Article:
When I finally closed my bedroom door and held the rod in my hand, an over-abundance of clear lube clotting around its narrowest half, I thought for a moment about the fact that I was now going to be fucked by a purely machined object. Most of the sex toys I’d known were fetishized reflections of another human body in some abstract way. Dildos and Fleshlights were direct analogs of genitalia, while cock rings and vibrators evoked in some distant way the intensified gestures another person might do to you. But I was on my own with the rod — there was no fantasy of an idyllic shadow lover when I felt the metal spread open my penis. There was no pantomime of acting out love for any other body. There was no projecting; I was alone with a piece of metal.

I remember having the thought that I had manipulated my body into doing something it shouldn’t have been made to do.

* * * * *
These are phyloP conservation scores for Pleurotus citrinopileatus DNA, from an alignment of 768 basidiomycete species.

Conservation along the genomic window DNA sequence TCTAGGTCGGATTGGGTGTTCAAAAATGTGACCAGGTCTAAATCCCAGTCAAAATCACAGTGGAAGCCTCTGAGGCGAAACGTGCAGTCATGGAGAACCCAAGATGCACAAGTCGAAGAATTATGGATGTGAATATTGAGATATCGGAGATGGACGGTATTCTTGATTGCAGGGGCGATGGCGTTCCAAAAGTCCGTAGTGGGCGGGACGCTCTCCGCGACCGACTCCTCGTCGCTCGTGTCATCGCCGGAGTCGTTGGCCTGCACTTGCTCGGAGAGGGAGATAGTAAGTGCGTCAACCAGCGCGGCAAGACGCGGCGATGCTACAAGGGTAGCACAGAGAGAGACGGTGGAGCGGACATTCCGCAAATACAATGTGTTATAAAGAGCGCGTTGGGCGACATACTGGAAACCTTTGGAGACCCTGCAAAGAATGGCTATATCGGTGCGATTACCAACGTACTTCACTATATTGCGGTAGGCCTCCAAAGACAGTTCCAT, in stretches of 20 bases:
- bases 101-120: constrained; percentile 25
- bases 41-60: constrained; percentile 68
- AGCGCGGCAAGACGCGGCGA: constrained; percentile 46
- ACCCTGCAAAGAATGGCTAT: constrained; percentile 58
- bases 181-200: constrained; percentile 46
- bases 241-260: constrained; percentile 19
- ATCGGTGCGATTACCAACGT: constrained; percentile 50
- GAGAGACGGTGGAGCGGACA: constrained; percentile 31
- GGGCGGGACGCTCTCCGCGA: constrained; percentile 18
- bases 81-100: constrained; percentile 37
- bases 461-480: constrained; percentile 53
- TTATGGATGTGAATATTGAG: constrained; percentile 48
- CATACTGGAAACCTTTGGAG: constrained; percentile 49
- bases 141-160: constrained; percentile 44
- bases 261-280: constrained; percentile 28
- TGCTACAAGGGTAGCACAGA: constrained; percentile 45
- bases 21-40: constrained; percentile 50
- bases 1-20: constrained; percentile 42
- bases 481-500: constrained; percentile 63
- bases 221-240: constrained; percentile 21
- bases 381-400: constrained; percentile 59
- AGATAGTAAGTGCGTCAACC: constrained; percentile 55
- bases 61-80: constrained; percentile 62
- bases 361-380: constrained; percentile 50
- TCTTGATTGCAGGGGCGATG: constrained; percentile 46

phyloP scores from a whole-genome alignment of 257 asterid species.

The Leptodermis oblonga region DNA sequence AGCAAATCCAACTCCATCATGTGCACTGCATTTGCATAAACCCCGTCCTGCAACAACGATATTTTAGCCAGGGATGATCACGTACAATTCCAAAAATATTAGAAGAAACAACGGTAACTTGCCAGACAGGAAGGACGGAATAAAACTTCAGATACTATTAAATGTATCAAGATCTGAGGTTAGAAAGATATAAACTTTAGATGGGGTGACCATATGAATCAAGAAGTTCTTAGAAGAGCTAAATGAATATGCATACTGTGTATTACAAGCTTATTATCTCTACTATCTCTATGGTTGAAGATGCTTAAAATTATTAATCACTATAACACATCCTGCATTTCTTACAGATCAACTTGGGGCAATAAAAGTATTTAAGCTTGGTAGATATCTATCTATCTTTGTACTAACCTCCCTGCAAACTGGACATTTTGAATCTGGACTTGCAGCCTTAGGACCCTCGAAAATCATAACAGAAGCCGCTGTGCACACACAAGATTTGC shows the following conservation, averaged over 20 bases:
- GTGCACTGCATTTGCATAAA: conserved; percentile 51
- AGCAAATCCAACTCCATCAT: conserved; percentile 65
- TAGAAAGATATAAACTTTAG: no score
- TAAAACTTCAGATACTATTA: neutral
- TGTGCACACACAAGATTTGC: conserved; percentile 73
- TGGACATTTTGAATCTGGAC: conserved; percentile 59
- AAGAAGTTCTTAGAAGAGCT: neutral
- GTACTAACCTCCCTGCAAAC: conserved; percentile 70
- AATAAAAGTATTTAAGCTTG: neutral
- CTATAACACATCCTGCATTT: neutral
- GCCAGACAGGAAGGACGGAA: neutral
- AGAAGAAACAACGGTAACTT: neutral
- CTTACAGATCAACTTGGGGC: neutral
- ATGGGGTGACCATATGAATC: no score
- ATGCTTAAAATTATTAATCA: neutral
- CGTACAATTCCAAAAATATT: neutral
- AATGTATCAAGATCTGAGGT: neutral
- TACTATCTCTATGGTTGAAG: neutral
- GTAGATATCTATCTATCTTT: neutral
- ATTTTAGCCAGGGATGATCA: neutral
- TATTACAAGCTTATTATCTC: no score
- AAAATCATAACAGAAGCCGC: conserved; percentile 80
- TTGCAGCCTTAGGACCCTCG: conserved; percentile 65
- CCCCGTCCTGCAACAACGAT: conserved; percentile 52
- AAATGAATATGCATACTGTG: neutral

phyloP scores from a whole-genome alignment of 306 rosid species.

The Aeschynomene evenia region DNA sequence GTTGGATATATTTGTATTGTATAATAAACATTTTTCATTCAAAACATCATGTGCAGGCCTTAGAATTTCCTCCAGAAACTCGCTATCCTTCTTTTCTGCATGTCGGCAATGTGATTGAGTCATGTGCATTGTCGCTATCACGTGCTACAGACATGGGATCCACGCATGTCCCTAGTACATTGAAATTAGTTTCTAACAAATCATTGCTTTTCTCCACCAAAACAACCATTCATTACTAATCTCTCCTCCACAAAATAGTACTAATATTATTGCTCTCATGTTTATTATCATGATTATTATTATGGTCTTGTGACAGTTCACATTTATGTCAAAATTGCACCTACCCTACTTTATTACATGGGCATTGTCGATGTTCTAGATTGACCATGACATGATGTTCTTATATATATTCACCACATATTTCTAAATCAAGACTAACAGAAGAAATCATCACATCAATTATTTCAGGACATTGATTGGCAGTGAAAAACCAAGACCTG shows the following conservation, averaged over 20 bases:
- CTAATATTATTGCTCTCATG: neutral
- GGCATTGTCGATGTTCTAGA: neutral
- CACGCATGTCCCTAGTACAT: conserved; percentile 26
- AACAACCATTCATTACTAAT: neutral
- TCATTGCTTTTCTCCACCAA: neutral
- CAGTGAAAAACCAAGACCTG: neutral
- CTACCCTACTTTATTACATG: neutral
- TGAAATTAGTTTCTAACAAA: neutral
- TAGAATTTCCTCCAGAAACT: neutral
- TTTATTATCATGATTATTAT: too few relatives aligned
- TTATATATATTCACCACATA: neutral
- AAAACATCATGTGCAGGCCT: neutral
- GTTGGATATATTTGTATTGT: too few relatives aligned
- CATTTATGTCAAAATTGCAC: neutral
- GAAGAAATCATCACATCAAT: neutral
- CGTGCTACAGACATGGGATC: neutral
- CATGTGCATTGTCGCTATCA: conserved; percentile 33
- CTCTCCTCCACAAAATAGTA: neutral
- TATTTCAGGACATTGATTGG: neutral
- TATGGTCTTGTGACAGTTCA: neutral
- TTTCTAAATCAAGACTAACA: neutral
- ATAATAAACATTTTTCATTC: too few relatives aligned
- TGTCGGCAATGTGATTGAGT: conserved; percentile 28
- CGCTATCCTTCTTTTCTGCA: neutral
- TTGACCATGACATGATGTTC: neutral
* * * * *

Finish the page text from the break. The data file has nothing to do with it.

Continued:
Though not necessary, I decided it would be easiest to start if I had an erection. The rod went in softly and smoothly, the widening of those frightful five centimeters were easily within the elastic capacity of my precious little opening (which had looked like a gaping, eyeless alien mouth as I stared down on it). There was no pain, but neither was there any significant pleasure. The only feeling I was conscious of was the unbendable hardness of the metal rod, and a thick, slow-moving wetness somewhere inside me. I slid it down a half-inch, and then a full inch. Everything went incredibly slowly. It was almost like the opposite of sex, with its colliding surfaces and rhythmic incantations. Lowering the sounding rod was strangely meditative, requiring intense focus on a matter of centimeters, mostly motionless, waiting for the unseen iris to open a little further down before sliding it further in. I had never been touched so deeply, and I began to feel something like a burning sensation, a common side effect for first experiences. It was a weak and distant feeling, and I soon realized it was not burning, really, but my brain straining to process touch sensations from a part of my body that had no memory of being touched with mnemonic approximation.